Iger’s current contract runs through June 2019. He’s extended twice after originally setting his retirement date from Disney as 2015 as the Disney board has struggled to find a candidate to take the reins of the world’s largest media company. If Disney were to pull off a huge acquisition of film and TV assets from 21st Century Fox, it’s virtually a given that Iger would have to stick around to help oversee the hardest part of any merger deal — the integration of operations and management.
The Wall Street Journal was the first to report Iger’s plan to stick around if the Fox deal transpires, citing sources with knowledge of the situation. Iger’s most recent extension came in March, when he added one year to a contract that had been set to expire in mid-2018.
Disney reps did not immediately respond to a request for comment.
Disney is in talks with 21st Century Fox to acquire major portions of its entertainment assets, including the 2oth Century Fox film and TV studio, the FX Networks and National Geographic Channels cable groups, the regional Fox Sports cablers as well as Fox’s 39% interest in Euro satcaster Sky and a collection of international channels including the prosperous Star India outlet. Disney would also buy out Fox’s 30% interest in Hulu — a move seen as a first step toward turning Hulu into the foundation of the standalone streaming service that Disney has vowed to launch in 2019.
The deal under consideration is believed to be an all-stock transaction that values the Fox assets at around $60 billion.
There’s also speculation that a Fox acquisition could help Disney with its CEO succession problem. Twenty-First Century Fox CEO James Murdoch and 21st Century Fox president Peter Rice are seen as candidates for possibly serving an apprenticeship under Iger with an eye toward eventually taking the reins.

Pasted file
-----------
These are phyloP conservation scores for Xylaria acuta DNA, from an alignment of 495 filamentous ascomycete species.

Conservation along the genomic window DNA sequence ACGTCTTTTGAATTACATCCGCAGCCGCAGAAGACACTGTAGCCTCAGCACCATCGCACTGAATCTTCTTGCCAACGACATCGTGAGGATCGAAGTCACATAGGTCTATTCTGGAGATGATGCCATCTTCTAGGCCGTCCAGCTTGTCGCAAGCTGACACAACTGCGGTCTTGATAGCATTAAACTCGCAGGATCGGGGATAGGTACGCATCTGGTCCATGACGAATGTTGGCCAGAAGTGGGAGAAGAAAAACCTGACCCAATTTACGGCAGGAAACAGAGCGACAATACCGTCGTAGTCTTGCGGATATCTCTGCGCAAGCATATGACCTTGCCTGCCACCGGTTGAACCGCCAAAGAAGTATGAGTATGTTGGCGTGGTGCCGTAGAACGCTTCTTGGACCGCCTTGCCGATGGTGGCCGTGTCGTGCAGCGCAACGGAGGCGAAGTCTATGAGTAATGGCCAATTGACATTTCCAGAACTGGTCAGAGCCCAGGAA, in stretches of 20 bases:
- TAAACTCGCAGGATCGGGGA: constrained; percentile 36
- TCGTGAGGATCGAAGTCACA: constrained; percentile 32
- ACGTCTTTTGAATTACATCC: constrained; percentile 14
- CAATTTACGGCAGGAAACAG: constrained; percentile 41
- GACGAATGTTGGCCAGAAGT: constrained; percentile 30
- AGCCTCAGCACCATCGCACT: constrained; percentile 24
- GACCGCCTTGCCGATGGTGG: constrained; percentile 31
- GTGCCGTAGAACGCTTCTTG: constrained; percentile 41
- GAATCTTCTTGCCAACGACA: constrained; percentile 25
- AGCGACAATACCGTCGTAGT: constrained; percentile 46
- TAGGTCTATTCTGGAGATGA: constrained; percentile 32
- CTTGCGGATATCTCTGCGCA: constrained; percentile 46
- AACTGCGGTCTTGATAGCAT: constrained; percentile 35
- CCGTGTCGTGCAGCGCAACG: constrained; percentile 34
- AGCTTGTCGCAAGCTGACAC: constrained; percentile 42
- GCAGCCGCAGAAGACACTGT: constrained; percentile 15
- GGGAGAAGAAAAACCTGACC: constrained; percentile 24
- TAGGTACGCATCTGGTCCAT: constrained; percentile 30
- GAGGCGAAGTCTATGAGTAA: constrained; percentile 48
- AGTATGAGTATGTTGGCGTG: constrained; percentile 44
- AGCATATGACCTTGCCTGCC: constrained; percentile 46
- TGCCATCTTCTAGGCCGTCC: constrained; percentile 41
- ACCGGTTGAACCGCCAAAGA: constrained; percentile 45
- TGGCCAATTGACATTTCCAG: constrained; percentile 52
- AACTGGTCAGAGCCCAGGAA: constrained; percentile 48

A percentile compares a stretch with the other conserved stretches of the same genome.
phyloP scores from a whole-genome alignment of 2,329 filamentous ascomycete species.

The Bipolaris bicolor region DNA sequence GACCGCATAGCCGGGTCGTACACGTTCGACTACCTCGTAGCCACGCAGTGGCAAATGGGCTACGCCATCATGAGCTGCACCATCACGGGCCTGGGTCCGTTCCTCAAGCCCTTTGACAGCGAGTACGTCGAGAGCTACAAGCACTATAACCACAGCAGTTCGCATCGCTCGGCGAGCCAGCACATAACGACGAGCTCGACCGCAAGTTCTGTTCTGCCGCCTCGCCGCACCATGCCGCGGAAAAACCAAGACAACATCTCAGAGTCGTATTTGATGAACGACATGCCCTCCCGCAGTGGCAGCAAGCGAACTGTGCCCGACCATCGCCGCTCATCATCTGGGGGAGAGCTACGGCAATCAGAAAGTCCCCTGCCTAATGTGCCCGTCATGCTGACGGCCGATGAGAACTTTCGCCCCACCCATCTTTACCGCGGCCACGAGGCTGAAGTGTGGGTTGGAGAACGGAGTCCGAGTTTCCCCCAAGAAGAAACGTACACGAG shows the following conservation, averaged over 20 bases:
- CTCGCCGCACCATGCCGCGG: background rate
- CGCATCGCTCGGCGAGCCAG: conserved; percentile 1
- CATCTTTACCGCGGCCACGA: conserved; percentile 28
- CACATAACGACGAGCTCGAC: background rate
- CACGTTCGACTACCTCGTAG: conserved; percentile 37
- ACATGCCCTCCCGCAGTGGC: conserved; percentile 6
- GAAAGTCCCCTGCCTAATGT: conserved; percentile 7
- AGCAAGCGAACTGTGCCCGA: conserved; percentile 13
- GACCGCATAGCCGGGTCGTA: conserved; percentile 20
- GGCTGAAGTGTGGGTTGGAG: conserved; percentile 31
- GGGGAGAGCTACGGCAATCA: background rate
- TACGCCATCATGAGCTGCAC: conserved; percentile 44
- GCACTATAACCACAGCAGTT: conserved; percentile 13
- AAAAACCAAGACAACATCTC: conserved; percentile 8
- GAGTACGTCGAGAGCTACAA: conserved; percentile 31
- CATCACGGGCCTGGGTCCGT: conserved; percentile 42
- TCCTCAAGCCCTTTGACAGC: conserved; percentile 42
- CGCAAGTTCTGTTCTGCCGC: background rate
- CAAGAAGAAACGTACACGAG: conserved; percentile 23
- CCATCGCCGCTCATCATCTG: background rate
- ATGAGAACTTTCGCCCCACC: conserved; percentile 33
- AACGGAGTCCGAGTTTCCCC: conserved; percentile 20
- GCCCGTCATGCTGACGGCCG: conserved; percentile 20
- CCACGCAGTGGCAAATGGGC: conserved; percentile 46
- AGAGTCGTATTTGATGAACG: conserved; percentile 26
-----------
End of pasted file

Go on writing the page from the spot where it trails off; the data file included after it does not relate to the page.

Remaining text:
Disney’s talks with Fox picked up steam during the Thanksgiving holiday break and have continued ever since. Comcast also remains in the mix although the momentum is stronger with Disney, in part because the Murdochs are believed to see Disney as a better fit overall for the assets in question.
Sources said it seems unlikely that the pursuit of Fox will erupt into an all-out bidding war given Disney’s determination and deep pockets. There’s also the perception that Comcast would have a harder time than Disney guiding an acquisition through the regulatory approval process at a time when the Justice Department has signaled its willingness to challenge media consolidation through its efforts to block the AT&T-Time Warner merger.
Comcast’s hefty footprint as a cable operator and broadband provider is a dimension that Disney, for all its size, does not have. Bringing Fox content and programming assets into the Comcast tent could be a non-starter for the current anti-trust regime at the Justice Department.
The size of the deal and the presence of two industry giants in Disney and Comcast is believed to have discouraged other potential suitors, including Sony Pictures Entertainment and Verizon, from jumping into the fray. At present the talks are said to be happening at the highest levels rather than in an auction-style process with formal bid deadlines — at least for now.
Wall Street is closely eyeing the Disney-Fox courtship as a sign of a fundamental shift in the entertainment sector. If the Murdochs are willing to sell big portions of the conglomerate that Rupert Murdoch built up during the past half-century then the business horizon is surely changing for other players. But investors seem to be in wait-and-see mode as Fox and Disney shares have been relatively flat the past few days. Fox shares were up just 22 cents to $32.70 at the close of trading Wednesday, while Disney stock slid 1.6% to $105.46